Nor, under Trump’s argument, could Congress use its powers if the same president burned an American flag on national television to demonstrate contempt for the country he or she had been chosen to lead. Nor could Congress use its powers if the same president wore a swastika while leading a Nazi march through a Jewish neighborhood.
These supposed limitations on Congress’s powers are not merely contrary to common sense; they are without any basis in law. Courts have held that none of those activities can constitutionally be criminalized. But as the University of Missouri law professor Frank Bowman exhaustively demonstrated in The Atlantic in 2019, the impeachment, conviction, removal, and disqualification powers of Congress do not require that the president, or any other federal official, has committed a crime. The phrase “high Crimes and Misdemeanors,” which Article II, Section 4 of the Constitution declares impeachment, conviction, removal, and disqualification to remedy, dates back to 1386. As the nation’s Founders knew, that term had been used repeatedly for four centuries to remove and disqualify officials for heinous conduct that was committed while in office but was not a crime. For example, in a celebrated instance, Massachusetts removed its chief justice in 1774 for accepting a royal salary—an act that was politically disloyal, but not a crime. In 1788, James Madison told the Virginia ratifying convention that abusing the pardon power—also not a crime—would be impeachable. In “Federalist No. 65,” Alexander Hamilton likewise wrote that “the abuse or violation of the public trust” would be impeachable. And, in the more than two centuries since the Constitution was ratified, multiple officials have been impeached, convicted, removed, and disqualified for official conduct that was heinous but not criminal. Indeed, President Andrew Johnson was impeached, and President Richard Nixon would have been impeached and convicted, on certain counts that did not allege a crime. So while the First Amendment might protect a former president from criminal and tort liability for his speech, that same speech can still demonstrate his “abuse or violation of the public trust,” warranting conviction and disqualification by the Senate.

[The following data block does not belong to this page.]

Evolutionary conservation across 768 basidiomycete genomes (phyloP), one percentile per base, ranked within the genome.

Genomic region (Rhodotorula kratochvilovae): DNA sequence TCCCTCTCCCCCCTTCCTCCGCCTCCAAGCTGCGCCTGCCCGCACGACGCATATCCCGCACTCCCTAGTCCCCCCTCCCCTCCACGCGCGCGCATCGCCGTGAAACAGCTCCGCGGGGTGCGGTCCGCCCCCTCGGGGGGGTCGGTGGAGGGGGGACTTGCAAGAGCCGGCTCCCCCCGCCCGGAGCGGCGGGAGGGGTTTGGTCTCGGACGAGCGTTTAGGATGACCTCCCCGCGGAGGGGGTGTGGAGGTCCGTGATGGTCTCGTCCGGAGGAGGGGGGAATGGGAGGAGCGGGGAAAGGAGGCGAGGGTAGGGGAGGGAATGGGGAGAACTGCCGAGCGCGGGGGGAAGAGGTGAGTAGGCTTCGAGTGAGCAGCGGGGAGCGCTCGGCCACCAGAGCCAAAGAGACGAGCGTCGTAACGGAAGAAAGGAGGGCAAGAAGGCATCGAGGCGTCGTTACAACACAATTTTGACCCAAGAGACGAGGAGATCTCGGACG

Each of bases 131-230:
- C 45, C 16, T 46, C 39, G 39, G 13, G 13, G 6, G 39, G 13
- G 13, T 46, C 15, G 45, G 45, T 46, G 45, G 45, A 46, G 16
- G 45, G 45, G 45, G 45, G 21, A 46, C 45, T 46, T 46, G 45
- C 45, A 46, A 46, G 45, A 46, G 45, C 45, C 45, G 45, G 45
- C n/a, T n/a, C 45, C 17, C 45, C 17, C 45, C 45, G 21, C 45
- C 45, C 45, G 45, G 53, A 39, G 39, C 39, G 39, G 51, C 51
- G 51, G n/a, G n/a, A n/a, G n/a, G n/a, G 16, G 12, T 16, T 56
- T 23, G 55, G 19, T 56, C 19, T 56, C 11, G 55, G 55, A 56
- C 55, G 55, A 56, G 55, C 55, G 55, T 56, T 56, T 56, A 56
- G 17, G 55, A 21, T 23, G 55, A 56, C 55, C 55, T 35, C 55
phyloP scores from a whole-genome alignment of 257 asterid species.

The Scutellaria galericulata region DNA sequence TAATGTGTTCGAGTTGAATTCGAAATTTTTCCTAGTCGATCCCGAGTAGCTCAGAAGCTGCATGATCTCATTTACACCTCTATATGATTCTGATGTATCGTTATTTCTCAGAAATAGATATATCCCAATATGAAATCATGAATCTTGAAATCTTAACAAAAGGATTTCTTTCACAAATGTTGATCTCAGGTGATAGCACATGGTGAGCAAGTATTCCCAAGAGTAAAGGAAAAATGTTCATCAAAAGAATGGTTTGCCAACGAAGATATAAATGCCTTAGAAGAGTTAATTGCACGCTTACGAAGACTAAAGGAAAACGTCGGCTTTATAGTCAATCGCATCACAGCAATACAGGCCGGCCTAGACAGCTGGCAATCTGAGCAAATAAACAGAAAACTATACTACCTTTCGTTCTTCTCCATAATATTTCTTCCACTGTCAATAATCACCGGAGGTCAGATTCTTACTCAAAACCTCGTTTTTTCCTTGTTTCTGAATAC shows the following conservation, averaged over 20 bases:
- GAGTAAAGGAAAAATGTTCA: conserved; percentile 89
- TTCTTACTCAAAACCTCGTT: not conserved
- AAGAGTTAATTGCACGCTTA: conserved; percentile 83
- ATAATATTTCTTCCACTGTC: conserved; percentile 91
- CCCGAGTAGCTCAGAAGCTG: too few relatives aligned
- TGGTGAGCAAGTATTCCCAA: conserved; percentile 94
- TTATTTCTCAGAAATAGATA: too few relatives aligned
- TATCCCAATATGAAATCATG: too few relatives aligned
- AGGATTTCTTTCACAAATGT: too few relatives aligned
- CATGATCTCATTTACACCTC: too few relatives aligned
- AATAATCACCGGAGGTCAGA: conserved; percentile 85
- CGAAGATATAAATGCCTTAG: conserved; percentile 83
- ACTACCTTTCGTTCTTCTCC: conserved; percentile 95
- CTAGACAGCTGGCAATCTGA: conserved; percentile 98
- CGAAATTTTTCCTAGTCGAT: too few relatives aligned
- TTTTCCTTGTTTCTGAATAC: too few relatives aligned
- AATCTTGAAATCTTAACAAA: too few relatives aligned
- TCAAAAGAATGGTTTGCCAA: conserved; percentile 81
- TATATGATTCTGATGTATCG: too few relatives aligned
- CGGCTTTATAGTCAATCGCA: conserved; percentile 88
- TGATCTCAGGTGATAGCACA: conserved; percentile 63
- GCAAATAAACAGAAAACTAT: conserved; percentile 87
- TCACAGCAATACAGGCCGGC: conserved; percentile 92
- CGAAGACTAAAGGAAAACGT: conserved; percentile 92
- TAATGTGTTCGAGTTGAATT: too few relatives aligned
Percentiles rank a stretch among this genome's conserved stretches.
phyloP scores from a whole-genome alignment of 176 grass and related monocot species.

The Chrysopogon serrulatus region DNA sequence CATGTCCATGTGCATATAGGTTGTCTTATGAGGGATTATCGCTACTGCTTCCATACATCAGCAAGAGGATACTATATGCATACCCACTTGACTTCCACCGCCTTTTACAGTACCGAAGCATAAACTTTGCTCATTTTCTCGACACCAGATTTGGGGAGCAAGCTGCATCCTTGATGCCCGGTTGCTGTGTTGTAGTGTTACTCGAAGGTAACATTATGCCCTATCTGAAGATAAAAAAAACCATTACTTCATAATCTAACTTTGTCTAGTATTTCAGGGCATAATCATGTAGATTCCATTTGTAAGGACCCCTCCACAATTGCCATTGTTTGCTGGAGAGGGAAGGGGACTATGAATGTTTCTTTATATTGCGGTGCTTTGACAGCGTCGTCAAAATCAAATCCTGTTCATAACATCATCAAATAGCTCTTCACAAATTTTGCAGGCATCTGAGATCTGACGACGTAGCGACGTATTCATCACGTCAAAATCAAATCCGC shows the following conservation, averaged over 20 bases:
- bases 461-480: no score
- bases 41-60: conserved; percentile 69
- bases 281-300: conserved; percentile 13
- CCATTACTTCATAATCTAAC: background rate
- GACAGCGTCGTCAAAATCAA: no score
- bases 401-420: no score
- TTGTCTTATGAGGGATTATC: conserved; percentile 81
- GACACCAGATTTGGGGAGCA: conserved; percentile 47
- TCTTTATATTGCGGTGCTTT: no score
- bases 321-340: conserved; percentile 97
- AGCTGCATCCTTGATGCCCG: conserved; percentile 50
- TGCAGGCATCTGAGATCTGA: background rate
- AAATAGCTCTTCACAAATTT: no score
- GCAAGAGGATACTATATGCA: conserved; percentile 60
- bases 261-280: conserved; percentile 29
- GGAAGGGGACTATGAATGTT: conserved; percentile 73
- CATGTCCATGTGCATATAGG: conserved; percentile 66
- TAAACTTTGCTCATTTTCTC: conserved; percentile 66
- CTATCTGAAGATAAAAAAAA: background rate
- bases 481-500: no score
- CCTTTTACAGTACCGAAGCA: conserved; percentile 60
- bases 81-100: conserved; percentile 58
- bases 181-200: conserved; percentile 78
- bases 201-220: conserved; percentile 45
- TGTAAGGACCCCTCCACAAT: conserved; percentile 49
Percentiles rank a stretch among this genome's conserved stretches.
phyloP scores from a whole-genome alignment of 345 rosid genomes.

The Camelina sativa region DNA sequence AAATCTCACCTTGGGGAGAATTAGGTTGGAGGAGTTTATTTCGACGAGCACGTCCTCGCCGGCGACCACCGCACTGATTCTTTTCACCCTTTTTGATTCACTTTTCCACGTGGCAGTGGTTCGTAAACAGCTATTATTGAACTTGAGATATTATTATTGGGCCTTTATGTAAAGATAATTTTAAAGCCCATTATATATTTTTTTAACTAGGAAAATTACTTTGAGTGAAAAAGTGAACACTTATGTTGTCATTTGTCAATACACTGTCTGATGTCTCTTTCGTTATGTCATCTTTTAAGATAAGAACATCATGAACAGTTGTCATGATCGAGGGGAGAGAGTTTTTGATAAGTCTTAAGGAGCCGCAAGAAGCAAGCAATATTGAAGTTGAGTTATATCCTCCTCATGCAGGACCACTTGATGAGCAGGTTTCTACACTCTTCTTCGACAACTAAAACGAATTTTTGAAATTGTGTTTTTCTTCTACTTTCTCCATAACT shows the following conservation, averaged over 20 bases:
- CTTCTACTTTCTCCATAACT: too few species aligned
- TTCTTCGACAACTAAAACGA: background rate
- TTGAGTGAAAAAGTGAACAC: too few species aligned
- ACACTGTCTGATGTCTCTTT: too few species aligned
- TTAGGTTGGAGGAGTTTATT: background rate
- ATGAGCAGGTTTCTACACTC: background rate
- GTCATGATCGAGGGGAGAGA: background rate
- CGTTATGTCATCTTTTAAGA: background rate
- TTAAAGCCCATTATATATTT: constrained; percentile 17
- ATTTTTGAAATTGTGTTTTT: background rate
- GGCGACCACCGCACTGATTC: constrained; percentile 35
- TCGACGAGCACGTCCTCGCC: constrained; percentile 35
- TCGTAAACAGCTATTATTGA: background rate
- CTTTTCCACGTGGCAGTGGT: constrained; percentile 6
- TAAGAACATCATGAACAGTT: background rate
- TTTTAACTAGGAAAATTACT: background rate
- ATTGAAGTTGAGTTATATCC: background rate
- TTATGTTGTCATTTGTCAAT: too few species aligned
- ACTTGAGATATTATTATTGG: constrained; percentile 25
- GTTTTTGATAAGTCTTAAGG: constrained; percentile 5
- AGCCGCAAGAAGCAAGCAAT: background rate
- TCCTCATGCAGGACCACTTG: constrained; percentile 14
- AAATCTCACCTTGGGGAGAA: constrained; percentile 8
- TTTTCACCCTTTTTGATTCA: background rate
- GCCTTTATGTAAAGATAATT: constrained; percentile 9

But there is yet another reason why the First Amendment is no defense against impeachment, and that is that a central object of the Constitution was to restrain a government leader who was a “demagogue.” And essential to being a demagogue is engaging in “passionate political” speech.
In the first Federalist Paper, Hamilton wrote, “History will teach us … that of those men who have overturned the liberties of republics, the greatest number have begun their career by paying an obsequious court to the people; commencing demagogues, and ending tyrants.” And he reiterated in “Federalist No. 85,” the last Federalist Paper, that a core aim of the Constitution was to prevent “the military despotism of a victorious demagogue.”